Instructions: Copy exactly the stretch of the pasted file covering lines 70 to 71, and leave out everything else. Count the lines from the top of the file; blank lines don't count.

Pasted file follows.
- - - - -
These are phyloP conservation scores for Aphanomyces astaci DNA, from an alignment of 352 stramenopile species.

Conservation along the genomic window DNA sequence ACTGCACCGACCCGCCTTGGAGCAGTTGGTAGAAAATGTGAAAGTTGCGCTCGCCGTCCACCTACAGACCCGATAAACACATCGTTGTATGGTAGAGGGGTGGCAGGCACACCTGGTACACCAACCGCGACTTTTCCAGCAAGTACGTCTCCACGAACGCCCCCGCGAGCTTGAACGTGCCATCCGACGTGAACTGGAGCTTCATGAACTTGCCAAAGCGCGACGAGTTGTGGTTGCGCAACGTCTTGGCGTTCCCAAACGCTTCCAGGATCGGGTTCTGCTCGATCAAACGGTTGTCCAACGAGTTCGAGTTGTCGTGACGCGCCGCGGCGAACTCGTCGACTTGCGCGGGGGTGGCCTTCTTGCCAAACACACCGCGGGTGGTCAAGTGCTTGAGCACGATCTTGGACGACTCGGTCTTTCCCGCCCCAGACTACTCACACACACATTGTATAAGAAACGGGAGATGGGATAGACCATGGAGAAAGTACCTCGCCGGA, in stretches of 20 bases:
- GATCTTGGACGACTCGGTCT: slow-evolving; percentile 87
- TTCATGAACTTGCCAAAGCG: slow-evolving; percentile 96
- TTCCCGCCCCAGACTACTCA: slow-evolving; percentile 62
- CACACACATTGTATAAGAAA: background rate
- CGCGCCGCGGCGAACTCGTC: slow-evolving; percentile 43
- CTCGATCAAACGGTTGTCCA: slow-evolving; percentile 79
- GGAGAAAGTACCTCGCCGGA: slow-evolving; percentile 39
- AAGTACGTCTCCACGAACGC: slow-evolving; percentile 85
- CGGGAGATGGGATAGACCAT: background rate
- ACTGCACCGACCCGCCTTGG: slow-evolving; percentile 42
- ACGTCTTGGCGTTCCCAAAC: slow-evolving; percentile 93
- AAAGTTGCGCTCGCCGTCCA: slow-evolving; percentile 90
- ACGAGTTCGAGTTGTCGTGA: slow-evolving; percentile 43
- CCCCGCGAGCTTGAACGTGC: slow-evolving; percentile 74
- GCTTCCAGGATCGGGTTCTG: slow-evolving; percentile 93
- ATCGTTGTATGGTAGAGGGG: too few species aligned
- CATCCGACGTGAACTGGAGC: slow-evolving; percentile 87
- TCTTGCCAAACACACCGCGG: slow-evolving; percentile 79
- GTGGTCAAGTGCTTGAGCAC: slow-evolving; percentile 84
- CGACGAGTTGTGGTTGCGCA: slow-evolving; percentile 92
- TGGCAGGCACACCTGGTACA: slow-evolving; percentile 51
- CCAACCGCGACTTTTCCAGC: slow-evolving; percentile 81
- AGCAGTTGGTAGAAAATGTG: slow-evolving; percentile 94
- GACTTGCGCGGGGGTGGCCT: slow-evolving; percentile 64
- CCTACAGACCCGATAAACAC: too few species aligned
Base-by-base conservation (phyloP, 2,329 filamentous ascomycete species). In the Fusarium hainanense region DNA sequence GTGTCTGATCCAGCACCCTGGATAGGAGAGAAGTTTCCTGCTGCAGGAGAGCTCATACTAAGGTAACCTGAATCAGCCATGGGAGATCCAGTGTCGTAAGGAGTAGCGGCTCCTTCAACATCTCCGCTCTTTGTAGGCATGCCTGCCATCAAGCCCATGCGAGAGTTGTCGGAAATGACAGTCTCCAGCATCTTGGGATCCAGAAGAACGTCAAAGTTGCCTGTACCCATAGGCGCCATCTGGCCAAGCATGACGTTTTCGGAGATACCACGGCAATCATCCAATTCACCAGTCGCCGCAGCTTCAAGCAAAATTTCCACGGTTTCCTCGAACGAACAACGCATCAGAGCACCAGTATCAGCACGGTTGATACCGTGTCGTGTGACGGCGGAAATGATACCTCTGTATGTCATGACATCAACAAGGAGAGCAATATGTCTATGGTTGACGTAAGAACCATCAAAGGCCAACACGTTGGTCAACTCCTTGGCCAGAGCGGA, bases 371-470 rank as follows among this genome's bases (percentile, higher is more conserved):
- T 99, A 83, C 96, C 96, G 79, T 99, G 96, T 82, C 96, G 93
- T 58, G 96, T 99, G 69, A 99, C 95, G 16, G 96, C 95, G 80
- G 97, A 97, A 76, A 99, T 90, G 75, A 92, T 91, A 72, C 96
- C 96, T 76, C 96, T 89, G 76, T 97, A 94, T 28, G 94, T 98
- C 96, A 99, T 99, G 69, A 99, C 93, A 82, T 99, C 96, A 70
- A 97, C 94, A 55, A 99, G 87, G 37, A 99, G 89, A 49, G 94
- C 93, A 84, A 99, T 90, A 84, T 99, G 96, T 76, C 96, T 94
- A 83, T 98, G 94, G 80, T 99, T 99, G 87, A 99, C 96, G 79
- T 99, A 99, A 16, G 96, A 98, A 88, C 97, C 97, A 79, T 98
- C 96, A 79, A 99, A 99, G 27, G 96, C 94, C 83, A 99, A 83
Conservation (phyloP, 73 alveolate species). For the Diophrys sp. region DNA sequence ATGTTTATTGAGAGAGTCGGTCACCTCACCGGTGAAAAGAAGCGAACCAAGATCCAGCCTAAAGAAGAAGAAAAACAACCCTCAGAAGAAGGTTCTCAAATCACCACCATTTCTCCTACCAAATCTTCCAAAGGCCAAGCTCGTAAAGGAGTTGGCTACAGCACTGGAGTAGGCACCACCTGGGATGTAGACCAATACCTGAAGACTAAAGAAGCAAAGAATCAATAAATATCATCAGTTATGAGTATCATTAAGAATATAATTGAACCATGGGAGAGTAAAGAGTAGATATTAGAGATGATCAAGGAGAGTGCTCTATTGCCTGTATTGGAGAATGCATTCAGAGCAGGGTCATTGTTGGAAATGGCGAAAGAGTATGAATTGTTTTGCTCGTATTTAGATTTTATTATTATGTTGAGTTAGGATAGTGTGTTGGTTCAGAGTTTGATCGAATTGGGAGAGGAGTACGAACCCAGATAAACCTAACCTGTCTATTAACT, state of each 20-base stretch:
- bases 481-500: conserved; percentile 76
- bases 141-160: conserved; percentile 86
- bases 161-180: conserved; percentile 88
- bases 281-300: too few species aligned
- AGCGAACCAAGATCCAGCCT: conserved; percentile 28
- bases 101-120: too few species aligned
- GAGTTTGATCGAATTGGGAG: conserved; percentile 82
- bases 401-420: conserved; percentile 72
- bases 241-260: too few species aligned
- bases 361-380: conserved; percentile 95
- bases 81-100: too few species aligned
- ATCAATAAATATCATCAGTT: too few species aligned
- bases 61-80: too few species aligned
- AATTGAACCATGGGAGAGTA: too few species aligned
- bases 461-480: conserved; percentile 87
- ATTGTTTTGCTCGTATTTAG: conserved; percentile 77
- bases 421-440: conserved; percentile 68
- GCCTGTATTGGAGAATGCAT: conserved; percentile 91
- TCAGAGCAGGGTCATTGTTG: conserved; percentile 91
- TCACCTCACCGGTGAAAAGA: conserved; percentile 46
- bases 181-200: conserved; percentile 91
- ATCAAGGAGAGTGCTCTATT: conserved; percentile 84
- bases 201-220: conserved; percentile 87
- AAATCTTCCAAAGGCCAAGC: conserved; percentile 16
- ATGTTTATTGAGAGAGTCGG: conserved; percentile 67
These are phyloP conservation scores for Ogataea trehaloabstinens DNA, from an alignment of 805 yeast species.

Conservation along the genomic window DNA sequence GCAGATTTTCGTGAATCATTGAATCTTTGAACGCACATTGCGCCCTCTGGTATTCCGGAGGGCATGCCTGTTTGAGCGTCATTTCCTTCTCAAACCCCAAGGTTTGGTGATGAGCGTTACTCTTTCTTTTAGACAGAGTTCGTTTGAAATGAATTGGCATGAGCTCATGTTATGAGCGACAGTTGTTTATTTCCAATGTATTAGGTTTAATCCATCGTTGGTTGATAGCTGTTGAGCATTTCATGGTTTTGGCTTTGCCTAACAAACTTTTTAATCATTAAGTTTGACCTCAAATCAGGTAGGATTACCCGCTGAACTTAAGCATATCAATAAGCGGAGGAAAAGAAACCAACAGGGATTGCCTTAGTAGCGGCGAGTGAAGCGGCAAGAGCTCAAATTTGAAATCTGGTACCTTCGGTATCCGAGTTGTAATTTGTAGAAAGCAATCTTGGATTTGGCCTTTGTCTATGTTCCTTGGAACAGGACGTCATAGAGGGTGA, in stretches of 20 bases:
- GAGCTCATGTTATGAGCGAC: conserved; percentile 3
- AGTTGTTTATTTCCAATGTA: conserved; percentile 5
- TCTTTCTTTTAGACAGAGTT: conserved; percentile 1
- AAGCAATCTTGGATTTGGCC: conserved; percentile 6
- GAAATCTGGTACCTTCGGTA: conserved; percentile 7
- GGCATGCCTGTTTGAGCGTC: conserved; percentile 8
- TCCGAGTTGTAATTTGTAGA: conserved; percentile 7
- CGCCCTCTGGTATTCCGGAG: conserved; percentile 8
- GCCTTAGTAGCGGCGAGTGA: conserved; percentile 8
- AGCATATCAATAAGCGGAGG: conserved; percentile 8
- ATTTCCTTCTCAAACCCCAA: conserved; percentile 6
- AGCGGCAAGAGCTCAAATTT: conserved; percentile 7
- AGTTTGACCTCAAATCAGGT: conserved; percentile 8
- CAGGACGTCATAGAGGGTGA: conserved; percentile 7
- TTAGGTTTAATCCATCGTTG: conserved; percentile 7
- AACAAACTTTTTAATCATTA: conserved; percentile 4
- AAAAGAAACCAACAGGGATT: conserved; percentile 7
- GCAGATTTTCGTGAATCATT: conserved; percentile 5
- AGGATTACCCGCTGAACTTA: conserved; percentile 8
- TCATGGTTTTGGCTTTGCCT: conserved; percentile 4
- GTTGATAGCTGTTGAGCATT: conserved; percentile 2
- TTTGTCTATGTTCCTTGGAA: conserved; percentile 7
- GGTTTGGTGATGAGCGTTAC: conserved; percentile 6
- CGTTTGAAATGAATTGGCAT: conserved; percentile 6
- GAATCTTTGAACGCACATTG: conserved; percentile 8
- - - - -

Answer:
- AAGCAATCTTGGATTTGGCC: conserved; percentile 6
- GAAATCTGGTACCTTCGGTA: conserved; percentile 7